A regional approach to American political divides yields another interesting political spectrum. Colin Woodard, author of “American Nations: A History of the Eleven Rival Regional Cultures of North America”, contends that the divides in our politics are less rural vs. urban, and more rival European colonial cultures. He effectively argues that the cultures handed down by Puritans, Barbados slave lords, Scots-Irish frontiersmen, English Quakers and Dutch, Spanish and French settlers continue to influence regional cultures and voting patterns. Distrust of government, respect for authority and tradition, freedom of individual expression, tolerance, self-sufficiency, privilege of the few and social engineering are all legacy cultures handed down for generations.
Woodard argues that U.S. politics “revolves around the tension between advancing individual liberty and promoting the common good. Blue culture champions the building and maintenance of free communities, while red culture maximizes individual freedom of action.” Sounds like the “balanced center” of the founding fathers. The common good regions, ranked from high to low blue partisanship, include Left Coast, New Netherland, El Norte, Spanish Caribbean, Tidewater, Yankeedom and Midlands. The individual freedom regions, ranked from high to low red partisanship, include Greater Appalachia, New France, Deep South and Far West.
The data shows the cultural differences between these regions historically have a greater effect on politics than the size and density of communities. In all 4 red regions, urban and rural counties vote the same, as do all counties in the blue El Norte region. In Yankeedom and the Left Coast regions a split between urban and rural happened for the first time in the 2016 Presidential election, when Trump made a plethora of communitarian campaign promises to flip the rural counties. Only the Midlands and Tidewater regions, representing 15% of the U.S. population, consistently split between urban and rural counties. However, since these urban and rural splits have an outsized electoral college impact, swinging the 2016 election, the urban/rural divide has received heightened attention.
Today, 55% of Americans live in Suburban areas, 31% live in Urban metros and 14% live in rural communities. However, 63% of U.S. counties and 72% of the land area in the U.S. is rural. Racial and ethnic diversity, immigration and aging changes have affected America unequally, intensifying the differences between more and less populated areas, by creating gaps in poverty, education and employment. While Urban and Suburban areas have seen substantial growth, an influx of younger immigrants and increasing diversity, Rural communities have had little growth (52% have lost population, esp. young people), becoming more white and older. These changes no doubt contribute to voting patterns and the increasing urban/rural divide seen in the 2016 election.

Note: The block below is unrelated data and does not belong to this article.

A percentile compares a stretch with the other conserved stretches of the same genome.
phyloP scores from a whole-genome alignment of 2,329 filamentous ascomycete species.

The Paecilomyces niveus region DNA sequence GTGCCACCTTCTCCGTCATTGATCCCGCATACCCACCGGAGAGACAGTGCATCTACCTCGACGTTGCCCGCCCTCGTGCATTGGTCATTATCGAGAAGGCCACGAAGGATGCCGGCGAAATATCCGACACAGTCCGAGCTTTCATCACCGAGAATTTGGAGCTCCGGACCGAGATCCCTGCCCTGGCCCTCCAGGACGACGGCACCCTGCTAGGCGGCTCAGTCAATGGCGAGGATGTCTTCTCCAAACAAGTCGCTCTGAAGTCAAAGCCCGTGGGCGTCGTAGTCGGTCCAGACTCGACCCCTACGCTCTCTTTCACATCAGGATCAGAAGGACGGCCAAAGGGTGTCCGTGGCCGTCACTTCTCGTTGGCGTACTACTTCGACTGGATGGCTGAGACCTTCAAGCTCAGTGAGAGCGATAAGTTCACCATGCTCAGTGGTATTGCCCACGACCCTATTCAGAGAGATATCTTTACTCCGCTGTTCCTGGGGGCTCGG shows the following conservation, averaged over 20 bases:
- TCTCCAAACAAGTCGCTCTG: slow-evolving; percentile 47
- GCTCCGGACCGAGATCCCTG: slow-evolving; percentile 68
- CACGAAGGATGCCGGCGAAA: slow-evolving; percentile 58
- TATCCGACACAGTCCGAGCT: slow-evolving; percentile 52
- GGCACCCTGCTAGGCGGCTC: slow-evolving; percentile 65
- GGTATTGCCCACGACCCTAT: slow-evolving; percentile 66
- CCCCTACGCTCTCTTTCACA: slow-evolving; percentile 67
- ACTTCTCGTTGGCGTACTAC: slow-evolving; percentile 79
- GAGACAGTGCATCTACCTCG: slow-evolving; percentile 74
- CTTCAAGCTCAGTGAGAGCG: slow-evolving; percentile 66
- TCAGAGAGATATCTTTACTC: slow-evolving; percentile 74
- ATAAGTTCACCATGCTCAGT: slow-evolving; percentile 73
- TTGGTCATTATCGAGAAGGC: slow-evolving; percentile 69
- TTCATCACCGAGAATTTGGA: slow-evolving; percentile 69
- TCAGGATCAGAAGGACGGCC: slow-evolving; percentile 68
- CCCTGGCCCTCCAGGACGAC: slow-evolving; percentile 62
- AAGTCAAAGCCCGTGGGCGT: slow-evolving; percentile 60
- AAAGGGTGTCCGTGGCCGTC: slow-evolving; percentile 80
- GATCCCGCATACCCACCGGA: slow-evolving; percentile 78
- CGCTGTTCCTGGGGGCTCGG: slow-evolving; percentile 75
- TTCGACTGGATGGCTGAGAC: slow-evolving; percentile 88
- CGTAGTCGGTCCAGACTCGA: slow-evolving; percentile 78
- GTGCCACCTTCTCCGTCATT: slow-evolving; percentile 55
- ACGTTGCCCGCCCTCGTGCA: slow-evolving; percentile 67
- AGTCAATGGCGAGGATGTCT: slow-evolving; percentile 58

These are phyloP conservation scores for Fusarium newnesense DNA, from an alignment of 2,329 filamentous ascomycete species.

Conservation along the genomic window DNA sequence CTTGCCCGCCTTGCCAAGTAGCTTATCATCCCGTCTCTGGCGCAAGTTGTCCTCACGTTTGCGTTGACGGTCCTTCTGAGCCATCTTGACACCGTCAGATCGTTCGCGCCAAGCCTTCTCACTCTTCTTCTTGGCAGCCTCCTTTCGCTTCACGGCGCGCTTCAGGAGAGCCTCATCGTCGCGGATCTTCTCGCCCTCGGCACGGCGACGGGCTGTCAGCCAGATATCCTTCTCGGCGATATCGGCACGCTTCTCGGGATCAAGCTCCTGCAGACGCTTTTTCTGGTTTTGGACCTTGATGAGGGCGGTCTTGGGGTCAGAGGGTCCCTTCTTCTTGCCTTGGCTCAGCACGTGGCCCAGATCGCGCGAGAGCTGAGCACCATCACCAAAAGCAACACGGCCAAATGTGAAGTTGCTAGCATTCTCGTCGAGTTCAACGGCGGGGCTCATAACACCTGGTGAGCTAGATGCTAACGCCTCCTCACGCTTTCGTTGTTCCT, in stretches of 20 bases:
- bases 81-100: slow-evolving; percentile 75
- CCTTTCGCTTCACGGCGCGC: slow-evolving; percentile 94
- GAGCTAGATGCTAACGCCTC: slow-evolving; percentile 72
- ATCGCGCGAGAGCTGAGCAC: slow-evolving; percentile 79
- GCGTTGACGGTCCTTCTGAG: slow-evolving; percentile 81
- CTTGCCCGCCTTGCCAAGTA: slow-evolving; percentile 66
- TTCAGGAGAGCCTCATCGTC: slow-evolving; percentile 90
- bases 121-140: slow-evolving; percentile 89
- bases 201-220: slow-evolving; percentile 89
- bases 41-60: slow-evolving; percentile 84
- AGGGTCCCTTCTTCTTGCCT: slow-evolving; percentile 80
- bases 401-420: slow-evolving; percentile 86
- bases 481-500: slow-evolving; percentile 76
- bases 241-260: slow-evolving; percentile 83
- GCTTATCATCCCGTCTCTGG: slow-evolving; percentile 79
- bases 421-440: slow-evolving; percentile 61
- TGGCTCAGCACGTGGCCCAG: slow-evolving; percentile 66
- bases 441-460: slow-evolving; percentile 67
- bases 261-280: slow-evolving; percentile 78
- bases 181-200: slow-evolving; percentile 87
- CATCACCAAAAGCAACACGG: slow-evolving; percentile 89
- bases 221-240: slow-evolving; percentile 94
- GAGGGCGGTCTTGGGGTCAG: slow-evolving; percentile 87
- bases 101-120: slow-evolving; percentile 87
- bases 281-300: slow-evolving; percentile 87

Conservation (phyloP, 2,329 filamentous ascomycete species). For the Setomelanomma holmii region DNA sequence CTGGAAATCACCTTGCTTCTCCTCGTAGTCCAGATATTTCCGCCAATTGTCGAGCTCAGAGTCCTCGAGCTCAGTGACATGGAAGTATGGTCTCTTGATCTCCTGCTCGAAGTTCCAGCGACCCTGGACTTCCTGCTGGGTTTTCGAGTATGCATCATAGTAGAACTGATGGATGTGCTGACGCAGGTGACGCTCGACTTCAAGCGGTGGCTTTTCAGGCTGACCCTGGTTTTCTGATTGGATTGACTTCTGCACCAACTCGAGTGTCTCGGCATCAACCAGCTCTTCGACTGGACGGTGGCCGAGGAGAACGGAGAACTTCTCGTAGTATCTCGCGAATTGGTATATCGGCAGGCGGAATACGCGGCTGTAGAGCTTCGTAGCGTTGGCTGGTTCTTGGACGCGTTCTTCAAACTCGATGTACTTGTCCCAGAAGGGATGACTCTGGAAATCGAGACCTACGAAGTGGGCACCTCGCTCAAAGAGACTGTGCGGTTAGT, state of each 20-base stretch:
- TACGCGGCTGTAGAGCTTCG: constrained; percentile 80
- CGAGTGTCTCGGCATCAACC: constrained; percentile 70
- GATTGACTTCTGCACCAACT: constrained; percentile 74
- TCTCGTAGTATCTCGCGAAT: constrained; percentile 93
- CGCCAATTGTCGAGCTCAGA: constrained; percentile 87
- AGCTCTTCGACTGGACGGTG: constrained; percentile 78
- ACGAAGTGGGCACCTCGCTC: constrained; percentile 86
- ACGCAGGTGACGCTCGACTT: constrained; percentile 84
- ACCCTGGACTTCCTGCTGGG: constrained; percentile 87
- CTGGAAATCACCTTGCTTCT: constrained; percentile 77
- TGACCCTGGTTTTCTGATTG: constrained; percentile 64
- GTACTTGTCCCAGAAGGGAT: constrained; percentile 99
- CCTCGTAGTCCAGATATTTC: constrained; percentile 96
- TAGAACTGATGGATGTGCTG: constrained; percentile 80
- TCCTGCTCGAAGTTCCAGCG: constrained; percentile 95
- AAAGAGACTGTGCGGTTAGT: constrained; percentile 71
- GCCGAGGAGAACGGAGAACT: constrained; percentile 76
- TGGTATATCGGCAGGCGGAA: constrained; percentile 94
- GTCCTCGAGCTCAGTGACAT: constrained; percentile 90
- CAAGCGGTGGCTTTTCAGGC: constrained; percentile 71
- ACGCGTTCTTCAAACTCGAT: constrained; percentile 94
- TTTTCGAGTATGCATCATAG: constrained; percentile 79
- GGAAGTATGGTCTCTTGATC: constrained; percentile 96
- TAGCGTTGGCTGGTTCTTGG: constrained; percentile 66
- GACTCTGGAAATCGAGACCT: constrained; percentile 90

Here’s an interesting map from Ken Field, author of the book Cartography, a guidebook for mapmakers. It shows each of the 135 million votes in the 2016 presidential election as dots to distribute them proportionally. This map better illustrates the population concentrations of more urban areas, which vote more blue, surrounding suburban areas, which vote more purple, and the less populated, but large land mass represented by rural communities voting more red.
Regional differences are clearly another factor affecting U.S. politics. One the founders anticipated and addressed by protecting rural preferences in the Senate and with the electoral college. While urban voters argue that rural voters have outsized influence, rural voters feel urban voters are insensitive to their needs and both feel the other side views them negatively. Rural America has economic challenges that similarly affect other minorities and need to be addressed throughout the country. Although some would argue minorities and our diversity creates tribalism and insurmountable challenges, our history shows them to be a competitive advantage. Our politicians seem to have gotten lost in identity politics and appear unable to work together for the greater good. Perhaps the American public working together can once again put Country over party.
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